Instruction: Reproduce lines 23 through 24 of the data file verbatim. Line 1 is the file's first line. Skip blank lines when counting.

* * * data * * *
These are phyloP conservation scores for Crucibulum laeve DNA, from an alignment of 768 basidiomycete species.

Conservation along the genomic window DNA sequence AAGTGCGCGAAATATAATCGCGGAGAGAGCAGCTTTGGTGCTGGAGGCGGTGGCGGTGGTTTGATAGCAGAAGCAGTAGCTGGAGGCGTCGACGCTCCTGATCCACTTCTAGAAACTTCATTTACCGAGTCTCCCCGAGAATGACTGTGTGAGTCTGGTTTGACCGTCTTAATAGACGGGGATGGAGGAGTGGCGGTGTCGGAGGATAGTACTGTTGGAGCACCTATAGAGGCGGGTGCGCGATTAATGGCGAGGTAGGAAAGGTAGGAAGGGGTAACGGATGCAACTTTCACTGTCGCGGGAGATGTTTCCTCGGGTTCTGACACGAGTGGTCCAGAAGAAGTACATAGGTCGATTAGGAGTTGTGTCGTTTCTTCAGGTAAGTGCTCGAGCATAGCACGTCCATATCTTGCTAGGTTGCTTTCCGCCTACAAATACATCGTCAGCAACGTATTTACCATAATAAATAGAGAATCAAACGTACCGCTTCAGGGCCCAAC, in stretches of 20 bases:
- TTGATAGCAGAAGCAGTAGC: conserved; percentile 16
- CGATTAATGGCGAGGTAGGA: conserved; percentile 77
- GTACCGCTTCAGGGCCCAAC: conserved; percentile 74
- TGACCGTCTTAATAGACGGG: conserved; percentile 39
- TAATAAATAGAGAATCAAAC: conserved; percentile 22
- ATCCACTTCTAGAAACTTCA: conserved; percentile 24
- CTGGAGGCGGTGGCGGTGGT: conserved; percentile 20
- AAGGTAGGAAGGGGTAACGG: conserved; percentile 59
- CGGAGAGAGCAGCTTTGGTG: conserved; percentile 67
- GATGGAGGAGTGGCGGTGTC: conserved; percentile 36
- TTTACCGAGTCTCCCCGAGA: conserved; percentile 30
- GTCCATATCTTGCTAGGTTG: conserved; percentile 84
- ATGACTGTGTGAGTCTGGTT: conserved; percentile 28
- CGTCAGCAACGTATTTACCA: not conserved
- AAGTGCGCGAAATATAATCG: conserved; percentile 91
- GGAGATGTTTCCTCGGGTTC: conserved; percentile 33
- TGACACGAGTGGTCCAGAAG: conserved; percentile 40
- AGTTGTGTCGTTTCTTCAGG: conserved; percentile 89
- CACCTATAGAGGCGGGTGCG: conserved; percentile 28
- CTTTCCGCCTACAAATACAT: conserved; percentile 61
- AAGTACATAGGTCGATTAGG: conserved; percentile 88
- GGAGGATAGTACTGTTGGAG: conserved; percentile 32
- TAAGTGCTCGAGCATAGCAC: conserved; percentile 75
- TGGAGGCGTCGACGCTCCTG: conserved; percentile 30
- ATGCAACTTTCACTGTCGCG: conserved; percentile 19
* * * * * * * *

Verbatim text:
- AAGTACATAGGTCGATTAGG: conserved; percentile 88
- GGAGGATAGTACTGTTGGAG: conserved; percentile 32